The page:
Time: ~11 minutes
Times Played: 10+
One of the more interesting aspects of the modern board gaming hobby is feeling the nostalgia of classic games when playing a more recent release. War, the dueling card game, was a staple of my childhood as it was something that was easy to learn, easy to play, and to the delight of those in charge of watching me, it occupied quite a lot of time. I’m not saying War is necessarily fun but I have fond memories of my younger self playing the game. Tiny Ninjas feels like a modern interpretation of that central idea (dueling) and condenses it to an enjoyable length with some fun art and great components.
For full transparency, I was provided this copy of Tiny Ninjas to review by the designer, Ryan Leininger. The provided copy has not impacted my views below.
Upon opening Tiny Ninjas, your first thoughts will go towards how beautiful the components are. The art is thematic (every profession is a ninja) and in my opinion, very well done. The art helped fuel our desire to play again as we wanted to see what the other ninjas looked like. It reminded me very much of Bunny Kingdom with how tightly the theme was woven into the characters. The two custom dice are expertly made and the design decision to have them be judged on color and symbol was a great implementation, especially when considering the game is trying to keep its footprint small. This will take some getting used to but is really the only counter-intuitive aspect of the entire game.
Tiny Ninjas lives up to the name as Ryan Leininger designed a game that is so tiny that it can be played entirely in the box. The box serves as the organizer, the playing surface, the dice tray, the health track, and more. This small design choice has made Tiny Ninjas see several additional plays because it could be played on a couch or at a restaurant much more conveniently than other games can. Games like Railroad Ink or No Thanks! or Hive, other portable games with a small footprint, still require some clean-up if something happens in a hurry. Tiny Ninjas just has the cards go back in the box and the game is out of sight and out of mind. With the size being comparable to a VHS tape (am I dating myself if I say that? Should I compare it to a smaller Kindle?), Tiny Ninjas is a great travel game.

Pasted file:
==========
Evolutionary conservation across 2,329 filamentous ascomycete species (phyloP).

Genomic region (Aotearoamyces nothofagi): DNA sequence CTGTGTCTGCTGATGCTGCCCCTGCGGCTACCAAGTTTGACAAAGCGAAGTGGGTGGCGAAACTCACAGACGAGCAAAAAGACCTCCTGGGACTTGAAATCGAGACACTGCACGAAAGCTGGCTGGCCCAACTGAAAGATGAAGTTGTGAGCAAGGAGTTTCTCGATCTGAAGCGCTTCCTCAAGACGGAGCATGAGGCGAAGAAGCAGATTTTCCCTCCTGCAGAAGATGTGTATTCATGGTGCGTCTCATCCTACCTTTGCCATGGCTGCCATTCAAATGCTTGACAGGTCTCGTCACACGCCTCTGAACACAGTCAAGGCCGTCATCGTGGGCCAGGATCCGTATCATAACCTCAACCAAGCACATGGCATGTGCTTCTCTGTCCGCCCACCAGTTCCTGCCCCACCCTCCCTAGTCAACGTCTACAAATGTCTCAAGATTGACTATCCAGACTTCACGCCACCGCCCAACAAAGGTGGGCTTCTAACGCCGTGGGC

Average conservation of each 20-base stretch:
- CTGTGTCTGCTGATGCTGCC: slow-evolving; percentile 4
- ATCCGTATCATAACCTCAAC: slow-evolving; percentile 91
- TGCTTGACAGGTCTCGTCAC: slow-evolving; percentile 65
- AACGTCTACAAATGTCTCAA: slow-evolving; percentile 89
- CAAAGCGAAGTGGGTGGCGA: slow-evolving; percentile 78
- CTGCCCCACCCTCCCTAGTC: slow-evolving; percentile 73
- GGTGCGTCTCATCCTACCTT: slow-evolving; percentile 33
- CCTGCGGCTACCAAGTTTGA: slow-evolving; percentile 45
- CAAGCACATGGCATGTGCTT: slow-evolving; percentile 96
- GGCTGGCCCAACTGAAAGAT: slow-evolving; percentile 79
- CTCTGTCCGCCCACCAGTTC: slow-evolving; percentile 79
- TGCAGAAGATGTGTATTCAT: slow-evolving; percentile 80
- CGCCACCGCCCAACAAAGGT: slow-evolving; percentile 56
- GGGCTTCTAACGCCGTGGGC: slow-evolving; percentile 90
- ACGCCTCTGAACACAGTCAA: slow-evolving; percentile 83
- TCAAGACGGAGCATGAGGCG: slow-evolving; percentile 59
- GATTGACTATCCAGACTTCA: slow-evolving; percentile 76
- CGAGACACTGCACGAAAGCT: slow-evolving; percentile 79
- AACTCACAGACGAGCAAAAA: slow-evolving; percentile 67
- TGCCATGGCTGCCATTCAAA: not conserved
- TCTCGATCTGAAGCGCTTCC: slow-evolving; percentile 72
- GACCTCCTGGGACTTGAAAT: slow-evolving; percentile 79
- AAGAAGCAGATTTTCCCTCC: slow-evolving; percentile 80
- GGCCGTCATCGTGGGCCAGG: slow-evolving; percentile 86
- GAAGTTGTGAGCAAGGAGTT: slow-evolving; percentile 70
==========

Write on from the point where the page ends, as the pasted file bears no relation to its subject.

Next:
But enough about the components and the size. They’re more of an added bonus as opposed to a necessity. Is the game actually fun?
Yes, as long as you know what you’re in for.
Let’s explain right out of the gate. The game features a lot of randomness from the card draws and the dice rolls. If you’re fine with the heavy swings that can come with that randomness, this game will be right up your alley. If you get frustrated or hung-up on the “fairness”, this might be more aggravating for you than not.